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NY Women to Bank on Donating Eggs for Research

The state's Stem Cell Board agreed last week to compensate women who donate their eggs for research purposes.

In a majority vote last week, the Empire State Stem Cell Board (ESSCB) decided to pay women up to $10,000 who donate their eggs for embryonic stem cell research, making New York the first state to do so.

Courtesy of Stemcell.ny.gov

Courtesy of Stemcell.ny.gov

Composed of a funding committee and ethics committee, the ESSCB agreed June 11 to compensate women using taxpayer-backed grants "for the expense, time, burden and discomfort associated with the donation process - within specified limits - as is currently permitted when women donate oocytes for reproductive purposes in New York State," according to its statement. California and Massachusetts, leading states in embryonic stem cell research, have laws prohibiting the practice.

A day after the vote, Father Thomas Berg, a member of the ESSCB ethics committee, decried the decision in a National Review Online op-ed, noting the many health risks involved in egg donation, including most commonly ovarian hyperstimulation syndrome, which can lead to loss of fertility and death.

Berg also warned in the article that such a lofty payment for eggs will attract low-income women who may not be aware of the health risks: "When looking at the prospect of $5,000 to $10,000, most low-income women are not going to care. That's why paying women for eggs will necessarily lead to the undue inducement and consequent exploitation of women. A voluntary donor, by contrast, is much more likely to calmly weigh the pros and cons of donation, and only go through with it if she feels strongly that she is doing good."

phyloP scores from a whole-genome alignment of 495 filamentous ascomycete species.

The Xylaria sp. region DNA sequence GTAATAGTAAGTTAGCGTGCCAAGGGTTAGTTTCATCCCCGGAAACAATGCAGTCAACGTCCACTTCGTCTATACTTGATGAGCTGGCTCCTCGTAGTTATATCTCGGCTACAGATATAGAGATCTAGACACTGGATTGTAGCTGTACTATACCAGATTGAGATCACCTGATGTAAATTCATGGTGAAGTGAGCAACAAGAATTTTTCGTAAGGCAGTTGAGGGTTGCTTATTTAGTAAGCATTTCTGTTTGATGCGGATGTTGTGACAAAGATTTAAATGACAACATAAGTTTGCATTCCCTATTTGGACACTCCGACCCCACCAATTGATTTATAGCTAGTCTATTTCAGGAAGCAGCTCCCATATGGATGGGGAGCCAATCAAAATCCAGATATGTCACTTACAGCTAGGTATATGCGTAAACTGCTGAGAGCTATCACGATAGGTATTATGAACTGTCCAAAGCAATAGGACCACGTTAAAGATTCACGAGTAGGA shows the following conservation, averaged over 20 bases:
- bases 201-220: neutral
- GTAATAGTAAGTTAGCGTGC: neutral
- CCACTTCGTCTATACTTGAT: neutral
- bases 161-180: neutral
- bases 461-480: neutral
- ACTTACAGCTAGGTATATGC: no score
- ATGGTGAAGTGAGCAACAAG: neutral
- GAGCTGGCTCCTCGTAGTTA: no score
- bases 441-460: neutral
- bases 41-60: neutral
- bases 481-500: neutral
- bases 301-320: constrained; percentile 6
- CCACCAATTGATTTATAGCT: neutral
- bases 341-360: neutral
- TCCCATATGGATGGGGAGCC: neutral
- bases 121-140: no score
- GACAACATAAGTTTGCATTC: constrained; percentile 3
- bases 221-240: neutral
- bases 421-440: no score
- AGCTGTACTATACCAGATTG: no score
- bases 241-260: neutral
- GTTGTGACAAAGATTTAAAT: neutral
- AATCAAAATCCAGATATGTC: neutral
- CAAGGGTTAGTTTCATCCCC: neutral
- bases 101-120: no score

Likewise, Jennifer Lahl, national director of the Center for Bioethics and Culture Network in California, told The Scientist, "[T]his is a harmful, dangerous procedure with risks, and why in the world would we take healthy, young girls who aren't patients and pump them full of hormones and subject them to a medical procedure that requires minor surgery?"

According to Jesse Reynolds at the California-based Center for Genetics and Society, the Regulatory Agency of the U.K. has already approved that women who give eggs for reproduction can receive a discount if they agree to donate some of the eggs for research. And last November, Singapore's Ministry of Health approved compensating women for loss of time and earnings while donating eggs for research.

Meanwhile, a member of former President Bush's Council on Bioethics announced this week that President Obama has disbanded the council for being "a philosophically leaning advisory group," reported The New York Times, and that he would create a new bioethics commission. This March, 10 of the council's 18 members openly criticized Obama's decision to lift restrictions on federal funding for embryonic stem cell research.

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